Howelsen Hill repairs commence
Steamboat Springs — Crews have set up shop on the saddle of Howelsen Hill to start the very technical job of getting the Barrows Chairlift up and running again.
One of the towers on the chairlift was moved by a spring landslide, while another tower on a steep face of the hill is at risk of shifting in the wake of the slide.
Crews with GeoStabilizaiton International will use a technique called soil nailing around the lift towers to secure them.
After the soils are stabilized around the towers, a new foundation will be poured for tower No. 6, and a crane will be used to relocate the tower.
Craig Robinson, the city’s parks, open space and trails manager, said the city is hoping that phase 1 of the project can begin next week.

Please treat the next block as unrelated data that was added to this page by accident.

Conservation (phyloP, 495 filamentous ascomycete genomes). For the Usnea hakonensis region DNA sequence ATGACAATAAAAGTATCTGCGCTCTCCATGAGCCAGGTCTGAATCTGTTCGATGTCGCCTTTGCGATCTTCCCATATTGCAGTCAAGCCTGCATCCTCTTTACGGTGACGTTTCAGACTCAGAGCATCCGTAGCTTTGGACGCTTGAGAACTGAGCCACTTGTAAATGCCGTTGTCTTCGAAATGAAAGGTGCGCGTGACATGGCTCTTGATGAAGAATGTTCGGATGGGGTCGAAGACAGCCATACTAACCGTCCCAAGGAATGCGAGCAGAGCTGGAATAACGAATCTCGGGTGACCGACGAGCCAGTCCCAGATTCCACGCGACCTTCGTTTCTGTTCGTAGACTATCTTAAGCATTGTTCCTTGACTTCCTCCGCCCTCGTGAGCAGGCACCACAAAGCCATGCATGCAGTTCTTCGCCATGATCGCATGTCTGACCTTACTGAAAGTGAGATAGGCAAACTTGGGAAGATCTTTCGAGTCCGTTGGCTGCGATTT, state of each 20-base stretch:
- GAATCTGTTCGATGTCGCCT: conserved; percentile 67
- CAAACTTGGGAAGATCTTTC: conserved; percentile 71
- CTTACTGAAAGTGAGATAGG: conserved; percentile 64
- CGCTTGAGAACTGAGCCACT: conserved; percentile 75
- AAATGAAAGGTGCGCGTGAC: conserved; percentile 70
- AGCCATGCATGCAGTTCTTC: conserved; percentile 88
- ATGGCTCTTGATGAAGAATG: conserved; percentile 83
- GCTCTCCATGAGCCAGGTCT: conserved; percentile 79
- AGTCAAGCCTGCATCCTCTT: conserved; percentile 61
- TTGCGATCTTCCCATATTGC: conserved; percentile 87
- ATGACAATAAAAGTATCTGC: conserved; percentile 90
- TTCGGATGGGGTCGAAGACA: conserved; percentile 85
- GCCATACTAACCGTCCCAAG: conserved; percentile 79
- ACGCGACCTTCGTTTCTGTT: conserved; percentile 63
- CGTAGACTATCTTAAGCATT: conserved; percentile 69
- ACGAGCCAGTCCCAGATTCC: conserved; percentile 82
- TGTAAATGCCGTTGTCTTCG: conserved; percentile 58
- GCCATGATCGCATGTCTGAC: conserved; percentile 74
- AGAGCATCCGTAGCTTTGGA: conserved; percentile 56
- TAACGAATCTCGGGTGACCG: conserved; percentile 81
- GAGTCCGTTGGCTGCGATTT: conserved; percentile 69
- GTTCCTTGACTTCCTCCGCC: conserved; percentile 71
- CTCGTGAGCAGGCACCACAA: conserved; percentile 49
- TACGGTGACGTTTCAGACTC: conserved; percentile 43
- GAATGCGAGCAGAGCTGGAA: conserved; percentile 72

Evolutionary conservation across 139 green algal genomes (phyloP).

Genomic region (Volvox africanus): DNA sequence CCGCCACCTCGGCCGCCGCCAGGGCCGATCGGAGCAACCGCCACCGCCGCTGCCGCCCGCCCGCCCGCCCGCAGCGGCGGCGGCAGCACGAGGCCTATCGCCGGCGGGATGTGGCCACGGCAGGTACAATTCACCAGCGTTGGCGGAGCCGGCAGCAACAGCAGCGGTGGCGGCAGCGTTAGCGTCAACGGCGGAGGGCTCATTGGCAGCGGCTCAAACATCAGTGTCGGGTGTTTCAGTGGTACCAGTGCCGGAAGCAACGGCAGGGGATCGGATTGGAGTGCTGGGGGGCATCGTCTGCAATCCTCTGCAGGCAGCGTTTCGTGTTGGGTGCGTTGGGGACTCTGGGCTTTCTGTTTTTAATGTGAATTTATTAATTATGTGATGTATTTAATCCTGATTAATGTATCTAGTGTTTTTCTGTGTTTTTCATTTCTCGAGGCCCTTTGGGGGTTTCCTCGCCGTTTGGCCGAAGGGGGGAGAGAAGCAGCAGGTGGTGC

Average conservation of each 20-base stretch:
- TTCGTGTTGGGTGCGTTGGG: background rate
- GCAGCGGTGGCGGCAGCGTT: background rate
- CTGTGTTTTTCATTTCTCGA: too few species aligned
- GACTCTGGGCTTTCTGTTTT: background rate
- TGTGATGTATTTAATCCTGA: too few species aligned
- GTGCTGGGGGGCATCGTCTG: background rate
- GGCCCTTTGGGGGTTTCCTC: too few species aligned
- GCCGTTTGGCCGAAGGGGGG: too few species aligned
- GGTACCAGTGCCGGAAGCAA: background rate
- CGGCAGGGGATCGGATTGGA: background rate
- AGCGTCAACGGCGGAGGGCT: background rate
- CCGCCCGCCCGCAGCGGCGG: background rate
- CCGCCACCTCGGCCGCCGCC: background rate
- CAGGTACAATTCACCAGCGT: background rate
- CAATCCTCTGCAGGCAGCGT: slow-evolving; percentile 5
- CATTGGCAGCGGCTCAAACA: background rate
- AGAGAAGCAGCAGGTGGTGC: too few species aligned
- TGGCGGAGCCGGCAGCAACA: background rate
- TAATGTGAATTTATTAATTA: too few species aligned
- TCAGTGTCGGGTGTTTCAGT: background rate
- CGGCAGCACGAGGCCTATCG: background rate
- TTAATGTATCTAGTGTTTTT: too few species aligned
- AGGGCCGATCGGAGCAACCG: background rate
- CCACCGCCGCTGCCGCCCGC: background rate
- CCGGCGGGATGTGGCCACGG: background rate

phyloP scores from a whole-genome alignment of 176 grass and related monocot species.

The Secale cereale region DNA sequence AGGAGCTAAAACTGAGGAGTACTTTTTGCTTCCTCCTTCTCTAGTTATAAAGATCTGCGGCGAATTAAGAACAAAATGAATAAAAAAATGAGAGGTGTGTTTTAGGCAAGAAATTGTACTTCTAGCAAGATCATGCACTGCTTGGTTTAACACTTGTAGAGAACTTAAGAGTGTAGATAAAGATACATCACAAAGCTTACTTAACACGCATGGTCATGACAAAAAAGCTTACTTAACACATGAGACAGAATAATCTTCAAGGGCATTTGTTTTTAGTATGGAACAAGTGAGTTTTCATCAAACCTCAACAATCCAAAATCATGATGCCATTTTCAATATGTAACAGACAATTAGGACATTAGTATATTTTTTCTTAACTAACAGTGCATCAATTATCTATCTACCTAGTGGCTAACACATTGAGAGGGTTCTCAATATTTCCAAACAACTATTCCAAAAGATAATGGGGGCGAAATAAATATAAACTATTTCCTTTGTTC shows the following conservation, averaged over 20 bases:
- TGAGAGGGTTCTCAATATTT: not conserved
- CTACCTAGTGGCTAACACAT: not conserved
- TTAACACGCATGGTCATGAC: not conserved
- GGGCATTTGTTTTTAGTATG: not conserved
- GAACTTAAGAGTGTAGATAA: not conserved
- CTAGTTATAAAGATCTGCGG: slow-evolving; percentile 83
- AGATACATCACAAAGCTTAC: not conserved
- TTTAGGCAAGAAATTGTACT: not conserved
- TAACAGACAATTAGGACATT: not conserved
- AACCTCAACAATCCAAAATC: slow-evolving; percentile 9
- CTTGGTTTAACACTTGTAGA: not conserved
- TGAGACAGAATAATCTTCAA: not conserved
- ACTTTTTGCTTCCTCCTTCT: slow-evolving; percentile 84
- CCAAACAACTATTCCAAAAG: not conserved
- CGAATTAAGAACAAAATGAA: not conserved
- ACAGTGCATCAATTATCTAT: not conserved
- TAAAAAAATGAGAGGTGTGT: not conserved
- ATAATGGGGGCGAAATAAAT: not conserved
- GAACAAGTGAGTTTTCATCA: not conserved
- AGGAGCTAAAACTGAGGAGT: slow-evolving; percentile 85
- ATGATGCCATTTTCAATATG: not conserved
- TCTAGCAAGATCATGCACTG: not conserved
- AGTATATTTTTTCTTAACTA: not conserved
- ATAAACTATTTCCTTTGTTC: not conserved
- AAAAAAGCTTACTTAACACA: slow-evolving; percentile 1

The city estimated in June the work on the towers would cost $267,000 to complete.
Still looming is the question of how the city will address the landslide itself.
The current construction project only addresses the landslide’s impact on the chairlift towers.
“We’re still working on what the next best steps are for the slide,” Robinson said, adding it has yet to be determined what’s causing it. “We’re trying to see if there’s a bigger, one-time fix, if there is such a thing.”
The tower repairs are expected to take weeks to complete.
Robinson said the city should have a better idea of the potential completion date in the next two weeks.
Meanwhile, the Steamboat Springs Winter Sports Club has already started to repair the Alpine Slide, a popular summer attraction on Howelsen that also was damaged by shifting earth in the spring.
Robinson said work was done to stabilize the ground underneath displaced tracks, and the tracks can be put back together.
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STEAMBOAT SPRINGS — Things are normally pretty quiet around the base area of Steamboat Resort this time of year, but a lot has happened since the ski area closed following the 2020-21 season.